2021年6月23日 星期三

Raising Kids to Love Exercise

Body positive ways to encourage the joy of movement.

Raising Kids to Love Exercise

Nan Lee

As someone who came of age during the late 1990s, when the cultural messages around the female body were demented, and Britney Spears's bronzed abdomen was considered an attainable and appropriate goal, playing sports was one of the few things that allowed me to feel good about myself. Sports made me feel capable and strong, rather than ornamental. I might not have looked the way I wanted to in those stupidly low-slung jeans, but I could run my heart out on the field hockey pitch and lose myself in the camaraderie of my teammates on the long bus rides back from away games.

My field hockey team was not good! But our losing record did not detract from my overall enjoyment of the activity. In fact, the low stakes might have increased my enjoyment — in the past 20 to 30 years, youth sports have become more competitive and more time consuming. Experts are concerned that children are risking injury from overtraining and specializing in a single sport at ever younger ages, according to reporting by Roni Caryn Rabin in The Times. Research has shown that there are additional risks to specializing and intense training, which include psychological stress and quitting sports entirely.

I have two daughters, and despite my best attempts to run a body positive home, I can already tell that my older daughter, who is in third grade, is getting messages from the outside world about how she is supposed to look. My hope is that exercise can provide a counter message about what her body can do. There is ample evidence that playing sports is correlated with a host of psychological benefits for children of all genders, including higher self-worth and body image for girls.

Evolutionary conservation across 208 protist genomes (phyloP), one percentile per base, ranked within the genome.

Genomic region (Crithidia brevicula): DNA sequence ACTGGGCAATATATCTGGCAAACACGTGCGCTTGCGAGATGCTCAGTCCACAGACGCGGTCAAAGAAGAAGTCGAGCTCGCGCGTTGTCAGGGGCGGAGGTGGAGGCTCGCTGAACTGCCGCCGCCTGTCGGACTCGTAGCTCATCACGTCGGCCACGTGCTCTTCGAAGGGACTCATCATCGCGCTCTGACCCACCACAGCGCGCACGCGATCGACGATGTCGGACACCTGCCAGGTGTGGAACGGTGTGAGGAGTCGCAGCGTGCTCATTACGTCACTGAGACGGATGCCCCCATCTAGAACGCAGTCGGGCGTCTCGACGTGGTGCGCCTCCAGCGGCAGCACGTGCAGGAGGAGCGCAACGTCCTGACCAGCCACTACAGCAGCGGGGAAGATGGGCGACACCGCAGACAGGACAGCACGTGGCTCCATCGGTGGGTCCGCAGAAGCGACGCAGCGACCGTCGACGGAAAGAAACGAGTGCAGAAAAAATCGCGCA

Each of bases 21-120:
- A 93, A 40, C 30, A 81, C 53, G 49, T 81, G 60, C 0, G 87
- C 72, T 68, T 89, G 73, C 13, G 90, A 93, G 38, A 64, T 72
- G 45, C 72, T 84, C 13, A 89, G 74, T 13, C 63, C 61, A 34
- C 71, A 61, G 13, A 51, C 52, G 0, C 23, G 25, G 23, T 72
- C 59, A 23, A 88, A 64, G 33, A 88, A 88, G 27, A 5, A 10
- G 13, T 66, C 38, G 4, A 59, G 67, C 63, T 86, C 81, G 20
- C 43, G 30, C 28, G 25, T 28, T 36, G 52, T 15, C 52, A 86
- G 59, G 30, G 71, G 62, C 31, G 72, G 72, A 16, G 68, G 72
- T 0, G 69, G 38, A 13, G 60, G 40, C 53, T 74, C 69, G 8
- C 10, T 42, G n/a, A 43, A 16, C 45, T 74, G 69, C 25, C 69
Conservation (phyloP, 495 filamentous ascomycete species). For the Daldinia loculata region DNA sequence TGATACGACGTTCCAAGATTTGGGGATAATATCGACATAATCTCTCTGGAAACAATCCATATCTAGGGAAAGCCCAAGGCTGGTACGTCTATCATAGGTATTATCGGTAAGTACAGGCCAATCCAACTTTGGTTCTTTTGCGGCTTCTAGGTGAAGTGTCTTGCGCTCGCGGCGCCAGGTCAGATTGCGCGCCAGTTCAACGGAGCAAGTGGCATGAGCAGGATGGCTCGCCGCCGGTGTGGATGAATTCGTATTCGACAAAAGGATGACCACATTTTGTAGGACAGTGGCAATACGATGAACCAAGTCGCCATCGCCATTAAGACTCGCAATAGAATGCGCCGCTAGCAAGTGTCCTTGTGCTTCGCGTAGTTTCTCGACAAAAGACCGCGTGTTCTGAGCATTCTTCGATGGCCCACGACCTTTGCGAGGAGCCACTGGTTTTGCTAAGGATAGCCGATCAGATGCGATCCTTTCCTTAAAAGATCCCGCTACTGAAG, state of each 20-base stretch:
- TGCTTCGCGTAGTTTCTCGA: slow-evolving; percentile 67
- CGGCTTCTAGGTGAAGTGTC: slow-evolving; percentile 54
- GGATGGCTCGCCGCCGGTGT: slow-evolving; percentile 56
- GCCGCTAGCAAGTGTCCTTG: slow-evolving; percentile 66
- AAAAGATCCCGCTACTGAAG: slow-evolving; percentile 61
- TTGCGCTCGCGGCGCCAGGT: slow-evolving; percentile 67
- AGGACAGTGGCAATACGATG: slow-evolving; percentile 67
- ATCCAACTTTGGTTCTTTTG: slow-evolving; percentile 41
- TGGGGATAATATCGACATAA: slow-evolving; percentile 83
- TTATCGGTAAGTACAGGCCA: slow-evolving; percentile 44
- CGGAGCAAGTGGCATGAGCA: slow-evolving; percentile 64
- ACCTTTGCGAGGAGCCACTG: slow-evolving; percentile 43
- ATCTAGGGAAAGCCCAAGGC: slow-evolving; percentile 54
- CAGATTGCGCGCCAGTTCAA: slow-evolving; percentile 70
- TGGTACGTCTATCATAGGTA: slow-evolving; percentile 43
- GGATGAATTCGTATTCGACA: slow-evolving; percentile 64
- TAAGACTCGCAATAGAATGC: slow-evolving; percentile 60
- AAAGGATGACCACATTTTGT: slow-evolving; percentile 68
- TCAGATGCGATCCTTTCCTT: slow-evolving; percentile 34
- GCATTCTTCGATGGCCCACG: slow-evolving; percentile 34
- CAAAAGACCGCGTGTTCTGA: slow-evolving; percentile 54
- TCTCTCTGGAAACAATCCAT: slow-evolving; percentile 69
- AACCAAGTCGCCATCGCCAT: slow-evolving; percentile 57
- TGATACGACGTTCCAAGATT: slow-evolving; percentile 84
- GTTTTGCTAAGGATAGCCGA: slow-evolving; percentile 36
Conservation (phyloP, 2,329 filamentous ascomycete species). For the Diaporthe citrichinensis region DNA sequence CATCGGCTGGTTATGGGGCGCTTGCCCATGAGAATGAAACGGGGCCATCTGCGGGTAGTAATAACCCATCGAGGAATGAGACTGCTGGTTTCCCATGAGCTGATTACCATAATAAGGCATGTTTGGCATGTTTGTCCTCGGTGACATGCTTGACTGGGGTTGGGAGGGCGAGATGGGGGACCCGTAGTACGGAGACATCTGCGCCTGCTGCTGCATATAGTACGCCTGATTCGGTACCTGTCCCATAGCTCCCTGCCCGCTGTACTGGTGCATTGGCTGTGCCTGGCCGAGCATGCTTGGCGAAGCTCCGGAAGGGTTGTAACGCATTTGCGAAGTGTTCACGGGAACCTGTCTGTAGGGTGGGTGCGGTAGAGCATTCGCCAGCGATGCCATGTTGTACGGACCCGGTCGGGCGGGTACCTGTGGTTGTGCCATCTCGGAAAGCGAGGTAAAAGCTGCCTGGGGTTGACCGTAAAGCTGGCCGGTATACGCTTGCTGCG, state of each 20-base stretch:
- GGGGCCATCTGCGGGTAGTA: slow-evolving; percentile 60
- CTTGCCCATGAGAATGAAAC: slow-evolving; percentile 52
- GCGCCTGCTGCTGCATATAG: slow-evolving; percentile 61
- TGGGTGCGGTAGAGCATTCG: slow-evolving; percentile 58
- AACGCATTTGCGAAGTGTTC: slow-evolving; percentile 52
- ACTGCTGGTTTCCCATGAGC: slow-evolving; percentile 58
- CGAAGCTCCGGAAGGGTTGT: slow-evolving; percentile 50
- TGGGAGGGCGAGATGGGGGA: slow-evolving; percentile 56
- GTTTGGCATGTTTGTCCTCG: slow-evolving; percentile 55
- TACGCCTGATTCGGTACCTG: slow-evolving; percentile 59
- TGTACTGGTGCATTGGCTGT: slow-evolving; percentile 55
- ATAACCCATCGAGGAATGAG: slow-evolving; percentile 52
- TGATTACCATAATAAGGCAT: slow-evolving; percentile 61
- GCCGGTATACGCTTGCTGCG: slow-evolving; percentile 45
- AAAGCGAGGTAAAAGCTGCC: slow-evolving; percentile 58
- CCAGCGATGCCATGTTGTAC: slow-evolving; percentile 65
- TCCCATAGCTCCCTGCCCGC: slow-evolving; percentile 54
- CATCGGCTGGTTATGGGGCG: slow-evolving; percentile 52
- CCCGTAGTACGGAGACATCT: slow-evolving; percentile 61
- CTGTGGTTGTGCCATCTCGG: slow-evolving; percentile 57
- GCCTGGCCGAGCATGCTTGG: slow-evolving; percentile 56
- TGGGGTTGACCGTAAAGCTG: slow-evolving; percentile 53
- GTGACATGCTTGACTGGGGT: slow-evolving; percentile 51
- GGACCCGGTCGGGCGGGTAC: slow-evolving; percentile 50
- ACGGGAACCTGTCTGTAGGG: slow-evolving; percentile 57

But I'm not naïve; I know that my girls may also be told that exercise is important because it's an avenue for weight loss, not because it's an opportunity for joy, strength or friendship. So how do I encourage my children to be active, without making it an area of stress, or a chore? I asked two experts on kids and health for their tips.

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Don't force it. If you push your kid into a sport they really don't want to do, it's not going to stick. People (children included) feel motivated to do something when they have control, when they can feel like they're a part of something, and when they can feel successful, said Matthew Myrvik, a clinical sports psychologist and an associate professor at The Medical College of Wisconsin. "Where you start is you give them control," he said — which is to say, give them several different kinds of activities to choose from.

For a child who isn't excited about team sports like soccer or basketball, you can offer skateboarding or yoga, which are physical activities that they can master on their own. "If you have a kid who is more cerebral or into science, taking a nature walk and identifying different plants or birds, or taking a bike ride through a beautiful setting," can keep activity joyful, said Christy Harrison, a registered dietitian and host of the podcast "Food Psych."

If you try to force particular activities on your kids, it may backfire, Ms. Harrison said. "A lot of adults who are healing from disordered relationships with their bodies were pushed into adult type activities that made them hate exercise; it made them feel like they were being punished," she said.